Correct but the reference client (and other clients which enforce the same rules) make up a super majority of the bitcoin nodes.  Unless the attacker or some other custom super node (possibly blockchain.info) has a direct connection to you it is very likely all of your peers will drop these transactions and never rely them to you.

For example, maybe I was spammed and just don't know it because all my direct peers are nodes running the reference client (or one with similar relay rules).
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February 12, 2014, 12:45:27 AM
 #116

Quote
If you are running the QT client you aren't helping the spammer but if you got spammed it is going to show up.
This should be changed. Right now users can be spammed with thousands of TXs. I am sure having a few hundred TXs in your History that you can't spend sucks. Sure you can prune them with pywallet but 90% of the users won't don't that. Especially mobile users.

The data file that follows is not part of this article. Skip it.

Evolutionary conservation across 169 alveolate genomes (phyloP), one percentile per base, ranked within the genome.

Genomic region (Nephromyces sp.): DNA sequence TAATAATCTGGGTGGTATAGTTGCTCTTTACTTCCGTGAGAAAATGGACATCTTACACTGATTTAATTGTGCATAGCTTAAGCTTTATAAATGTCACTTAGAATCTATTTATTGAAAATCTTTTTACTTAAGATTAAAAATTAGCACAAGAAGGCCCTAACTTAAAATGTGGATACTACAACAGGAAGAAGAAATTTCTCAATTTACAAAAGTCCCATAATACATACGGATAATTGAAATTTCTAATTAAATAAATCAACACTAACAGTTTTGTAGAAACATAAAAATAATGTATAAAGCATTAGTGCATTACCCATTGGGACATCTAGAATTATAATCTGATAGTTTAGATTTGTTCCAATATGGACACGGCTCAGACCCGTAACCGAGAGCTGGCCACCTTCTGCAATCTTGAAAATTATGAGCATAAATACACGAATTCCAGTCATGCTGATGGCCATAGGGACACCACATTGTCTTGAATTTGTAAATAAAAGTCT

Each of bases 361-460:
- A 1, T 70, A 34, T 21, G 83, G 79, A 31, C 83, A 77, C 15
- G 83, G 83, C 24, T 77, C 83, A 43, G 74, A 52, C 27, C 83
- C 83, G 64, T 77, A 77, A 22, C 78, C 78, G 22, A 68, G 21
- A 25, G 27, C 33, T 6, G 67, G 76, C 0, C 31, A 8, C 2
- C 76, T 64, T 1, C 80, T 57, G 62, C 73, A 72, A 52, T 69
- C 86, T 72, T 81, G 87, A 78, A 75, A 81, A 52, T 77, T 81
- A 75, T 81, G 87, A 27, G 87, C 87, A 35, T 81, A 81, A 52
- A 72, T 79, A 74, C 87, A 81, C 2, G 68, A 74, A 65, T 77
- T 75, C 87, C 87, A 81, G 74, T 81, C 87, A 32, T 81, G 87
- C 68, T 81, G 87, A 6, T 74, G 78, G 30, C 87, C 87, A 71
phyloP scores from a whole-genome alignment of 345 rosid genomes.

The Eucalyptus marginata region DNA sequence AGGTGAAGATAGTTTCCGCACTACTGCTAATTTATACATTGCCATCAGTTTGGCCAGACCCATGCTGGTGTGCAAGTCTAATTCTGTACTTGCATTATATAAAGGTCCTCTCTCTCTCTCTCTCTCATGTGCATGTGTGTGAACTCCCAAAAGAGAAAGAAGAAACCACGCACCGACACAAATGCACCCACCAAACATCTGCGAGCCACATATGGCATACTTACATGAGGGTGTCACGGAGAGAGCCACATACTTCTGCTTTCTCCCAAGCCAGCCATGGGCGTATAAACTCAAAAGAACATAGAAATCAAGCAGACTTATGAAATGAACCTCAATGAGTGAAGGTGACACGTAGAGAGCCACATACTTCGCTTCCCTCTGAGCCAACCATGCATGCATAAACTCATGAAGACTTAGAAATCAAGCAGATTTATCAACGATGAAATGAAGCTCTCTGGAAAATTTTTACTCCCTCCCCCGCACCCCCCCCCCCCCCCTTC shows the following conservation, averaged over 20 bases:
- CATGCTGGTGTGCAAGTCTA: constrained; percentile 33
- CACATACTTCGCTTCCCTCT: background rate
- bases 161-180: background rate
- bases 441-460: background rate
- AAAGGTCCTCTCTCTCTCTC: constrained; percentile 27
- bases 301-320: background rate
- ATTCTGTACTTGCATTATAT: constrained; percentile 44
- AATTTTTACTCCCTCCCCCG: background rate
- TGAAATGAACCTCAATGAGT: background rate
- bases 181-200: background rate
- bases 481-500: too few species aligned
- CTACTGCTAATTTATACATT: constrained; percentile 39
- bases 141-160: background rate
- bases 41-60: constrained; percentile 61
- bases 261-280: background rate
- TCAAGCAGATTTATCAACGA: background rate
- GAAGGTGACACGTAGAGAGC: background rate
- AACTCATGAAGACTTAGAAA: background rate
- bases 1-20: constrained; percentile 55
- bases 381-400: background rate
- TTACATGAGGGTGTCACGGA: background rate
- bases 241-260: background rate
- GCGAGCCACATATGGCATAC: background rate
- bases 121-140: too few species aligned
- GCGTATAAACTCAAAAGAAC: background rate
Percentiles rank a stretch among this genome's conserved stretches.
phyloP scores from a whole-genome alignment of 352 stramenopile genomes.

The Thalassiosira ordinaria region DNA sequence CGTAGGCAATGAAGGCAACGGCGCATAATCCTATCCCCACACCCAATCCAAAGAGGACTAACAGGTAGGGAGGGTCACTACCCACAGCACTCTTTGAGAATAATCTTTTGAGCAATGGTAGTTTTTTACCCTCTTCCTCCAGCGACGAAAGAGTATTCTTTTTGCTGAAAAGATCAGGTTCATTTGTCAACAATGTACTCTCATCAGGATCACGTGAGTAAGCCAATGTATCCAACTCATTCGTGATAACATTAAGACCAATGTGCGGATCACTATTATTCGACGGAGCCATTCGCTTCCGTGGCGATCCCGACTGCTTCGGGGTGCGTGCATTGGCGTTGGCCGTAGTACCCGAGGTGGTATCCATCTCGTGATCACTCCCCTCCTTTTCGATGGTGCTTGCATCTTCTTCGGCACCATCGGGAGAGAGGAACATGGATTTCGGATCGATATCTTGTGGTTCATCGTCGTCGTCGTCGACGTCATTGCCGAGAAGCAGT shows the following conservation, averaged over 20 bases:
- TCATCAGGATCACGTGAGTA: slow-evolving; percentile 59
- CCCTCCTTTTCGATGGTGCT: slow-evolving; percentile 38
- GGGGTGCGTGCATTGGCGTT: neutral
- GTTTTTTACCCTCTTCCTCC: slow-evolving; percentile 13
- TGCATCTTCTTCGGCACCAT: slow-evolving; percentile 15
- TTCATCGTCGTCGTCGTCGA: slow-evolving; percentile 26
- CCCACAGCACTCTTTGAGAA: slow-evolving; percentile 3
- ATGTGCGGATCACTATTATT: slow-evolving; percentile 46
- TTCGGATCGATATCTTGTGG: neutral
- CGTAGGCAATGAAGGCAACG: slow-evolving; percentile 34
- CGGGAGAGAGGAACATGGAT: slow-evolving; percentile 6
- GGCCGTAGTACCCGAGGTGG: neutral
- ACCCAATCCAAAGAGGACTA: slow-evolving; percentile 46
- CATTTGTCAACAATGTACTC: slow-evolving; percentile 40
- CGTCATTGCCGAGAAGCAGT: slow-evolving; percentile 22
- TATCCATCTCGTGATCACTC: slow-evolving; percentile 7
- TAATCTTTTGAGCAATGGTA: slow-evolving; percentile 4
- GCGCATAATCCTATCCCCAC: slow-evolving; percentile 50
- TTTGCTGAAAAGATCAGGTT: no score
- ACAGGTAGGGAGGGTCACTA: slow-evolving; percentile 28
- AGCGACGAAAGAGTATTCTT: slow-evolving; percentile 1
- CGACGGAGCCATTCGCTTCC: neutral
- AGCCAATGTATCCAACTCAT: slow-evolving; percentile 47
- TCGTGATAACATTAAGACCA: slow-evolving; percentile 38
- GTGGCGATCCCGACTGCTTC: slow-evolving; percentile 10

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February 12, 2014, 12:47:45 AM
 #117

Quote
If you are running the QT client you aren't helping the spammer but if you got spammed it is going to show up.
This should be changed. Right now users can be spammed with thousands of TXs. I am sure having a few hundred TXs in your History that you can't spend sucks. Sure you can prune them with pywallet but 90% of the users won't don't that. Especially mobile users.

How would you propose changing it?  I guess optionally you could hide transactions below a certain threshold (possibly the same limit as they will be uneconomical to spend anyways), but you can "undo" Bitcoin transactions even ones you don't "want".